1.The German composer, Ludwig van Beethoven (1770-1827), struggled with math as a child. He left school prior to receiving lessons in division and multiplication, which left him to his own devices when he later managed his finances. One would think that one of the most influential musicians of all time should have been adept at mathematics, yet this was not the case for Beethoven.
2. His father, Johann van Beethoven, pushed his son to become a proficient musician. Some of Beethoven’s neighbors recalled seeing the young composer crying at the piano while his father monitored his playing. Though his father’s methods were tough, it proved valuable in the long run.
3. During his initial visit to Vienna, Beethoven played for the musician he modeled his playing after, Wolfgang Amadeus Mozart. Mozart was notorious for sticking his nose up at most musicians who performed for him, yet Beethoven was different. Of the 17-year-old’s improvisational performance, Mozart remarked to the audience, “Keep your eyes on him—someday he’ll give the world something to talk about.”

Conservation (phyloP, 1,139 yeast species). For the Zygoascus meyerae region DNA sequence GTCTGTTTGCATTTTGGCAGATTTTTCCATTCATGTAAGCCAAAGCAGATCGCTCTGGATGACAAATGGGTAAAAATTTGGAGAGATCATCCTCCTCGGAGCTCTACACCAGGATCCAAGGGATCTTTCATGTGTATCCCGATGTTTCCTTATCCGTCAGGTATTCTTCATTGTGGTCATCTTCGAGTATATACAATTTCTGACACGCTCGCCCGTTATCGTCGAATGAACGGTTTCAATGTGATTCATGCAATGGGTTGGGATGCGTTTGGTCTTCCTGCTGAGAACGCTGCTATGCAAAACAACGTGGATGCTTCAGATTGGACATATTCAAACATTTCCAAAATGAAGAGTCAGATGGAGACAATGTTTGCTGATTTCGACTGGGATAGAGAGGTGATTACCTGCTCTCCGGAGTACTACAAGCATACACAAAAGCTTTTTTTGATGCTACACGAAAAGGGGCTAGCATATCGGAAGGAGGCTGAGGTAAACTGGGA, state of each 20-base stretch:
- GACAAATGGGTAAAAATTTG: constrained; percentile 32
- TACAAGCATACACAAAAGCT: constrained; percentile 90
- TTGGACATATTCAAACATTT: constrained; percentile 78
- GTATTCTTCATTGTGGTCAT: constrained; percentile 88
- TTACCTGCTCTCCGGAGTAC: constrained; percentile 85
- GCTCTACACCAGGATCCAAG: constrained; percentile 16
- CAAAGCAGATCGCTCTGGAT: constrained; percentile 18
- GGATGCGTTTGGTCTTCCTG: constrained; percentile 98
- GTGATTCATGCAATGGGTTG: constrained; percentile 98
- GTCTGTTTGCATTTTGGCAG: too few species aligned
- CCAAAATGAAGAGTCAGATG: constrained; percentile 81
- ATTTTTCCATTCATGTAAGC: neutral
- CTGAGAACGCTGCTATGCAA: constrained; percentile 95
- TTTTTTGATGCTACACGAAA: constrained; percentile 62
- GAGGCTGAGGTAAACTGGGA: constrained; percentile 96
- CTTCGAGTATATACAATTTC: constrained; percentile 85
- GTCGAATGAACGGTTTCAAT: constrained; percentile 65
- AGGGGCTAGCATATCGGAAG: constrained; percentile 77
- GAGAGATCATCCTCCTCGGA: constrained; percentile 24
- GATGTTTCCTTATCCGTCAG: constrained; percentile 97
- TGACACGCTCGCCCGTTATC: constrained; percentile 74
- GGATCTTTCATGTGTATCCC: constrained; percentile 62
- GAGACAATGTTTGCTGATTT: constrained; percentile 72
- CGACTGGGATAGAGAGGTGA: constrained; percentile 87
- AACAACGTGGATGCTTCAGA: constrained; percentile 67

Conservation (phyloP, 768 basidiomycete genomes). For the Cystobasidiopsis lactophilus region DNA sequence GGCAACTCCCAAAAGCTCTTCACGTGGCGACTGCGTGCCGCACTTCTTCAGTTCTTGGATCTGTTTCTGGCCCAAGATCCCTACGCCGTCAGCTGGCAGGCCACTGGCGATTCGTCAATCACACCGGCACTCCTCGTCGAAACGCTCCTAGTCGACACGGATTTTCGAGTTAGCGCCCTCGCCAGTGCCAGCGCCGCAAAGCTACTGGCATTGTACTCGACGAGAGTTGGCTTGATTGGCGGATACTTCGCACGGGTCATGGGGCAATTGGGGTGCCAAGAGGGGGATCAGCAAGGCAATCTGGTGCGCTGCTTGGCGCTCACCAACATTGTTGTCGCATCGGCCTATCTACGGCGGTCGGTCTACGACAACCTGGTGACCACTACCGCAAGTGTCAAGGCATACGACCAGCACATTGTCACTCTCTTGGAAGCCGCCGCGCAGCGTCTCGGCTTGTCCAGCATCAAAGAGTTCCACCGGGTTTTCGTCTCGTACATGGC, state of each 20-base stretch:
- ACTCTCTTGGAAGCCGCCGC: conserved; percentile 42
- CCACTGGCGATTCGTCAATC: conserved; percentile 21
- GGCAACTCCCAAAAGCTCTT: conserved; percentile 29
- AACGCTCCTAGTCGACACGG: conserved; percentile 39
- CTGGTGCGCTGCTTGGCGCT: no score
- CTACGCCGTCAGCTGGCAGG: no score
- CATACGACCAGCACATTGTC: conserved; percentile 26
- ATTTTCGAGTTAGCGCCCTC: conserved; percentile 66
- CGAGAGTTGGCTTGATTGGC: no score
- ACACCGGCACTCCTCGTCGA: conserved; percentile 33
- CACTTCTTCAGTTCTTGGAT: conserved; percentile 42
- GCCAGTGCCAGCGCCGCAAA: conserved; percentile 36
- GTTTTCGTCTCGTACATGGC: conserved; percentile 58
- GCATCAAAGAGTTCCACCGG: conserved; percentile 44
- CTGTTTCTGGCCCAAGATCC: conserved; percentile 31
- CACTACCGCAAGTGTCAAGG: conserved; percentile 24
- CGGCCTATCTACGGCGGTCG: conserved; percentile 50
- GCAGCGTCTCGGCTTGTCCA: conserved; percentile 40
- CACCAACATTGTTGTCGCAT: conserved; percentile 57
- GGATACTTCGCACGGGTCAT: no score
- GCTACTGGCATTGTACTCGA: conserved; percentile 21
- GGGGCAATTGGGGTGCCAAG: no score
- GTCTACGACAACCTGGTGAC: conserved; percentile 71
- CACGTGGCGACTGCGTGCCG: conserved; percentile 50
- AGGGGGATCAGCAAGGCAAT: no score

4. A few years after his first visit to Vienna, Beethoven moved to the city and studied under “The Father of Symphony,” Franz Joseph Haydn. Along with instructing Beethoven, Haydn was also responsible for teaching Mozart.
5. It is common knowledge that Beethoven became deaf and thus resorted to composing exclusively toward the end of his life; however, there is no absolute knowledge regarding how he developed this condition. There are a few theories, one of which being that Beethoven’s hearing progressively declined due to suffering from a case of smallpox as a child.
6. His predecessors and contemporaries mainly composed music for the harpsichord; however, Beethoven endeavored to compose music for the piano. In doing so, he blazed a trail for future musicians and composers to follow. Now, the piano is the dominant instrument in musical composition.
7. Beethoven’s famous “Moonlight Sonata” is dedicated to lost love. In 1801, he fell in love with Julie Guicciardi, who was a rich countess. Despite his fervor for her heart, a commoner such as Beethoven could not have her hand in marriage.
8. Not only did Beethoven suffer from deafness, but he also suffered from a wide array of illnesses and conditions, some of which being: colitis, jaundice, rheumatic fever, and cirrhosis of the liver.
9. On March 26, 1827, Beethoven passed away. Before his death, a doctor released 25 pounds of water from his torso. Though he was not under anesthesia during this grotesque procedure, he remained optimistic—he even joked during the surgery by comparing the doctor to Moses striking the rock and releasing water for the people of Israel.
10. The composer’s last words came after his publisher had sent him a delivery of wine, in which Beethoven cheekily replied, “Pity, pity. Too late.”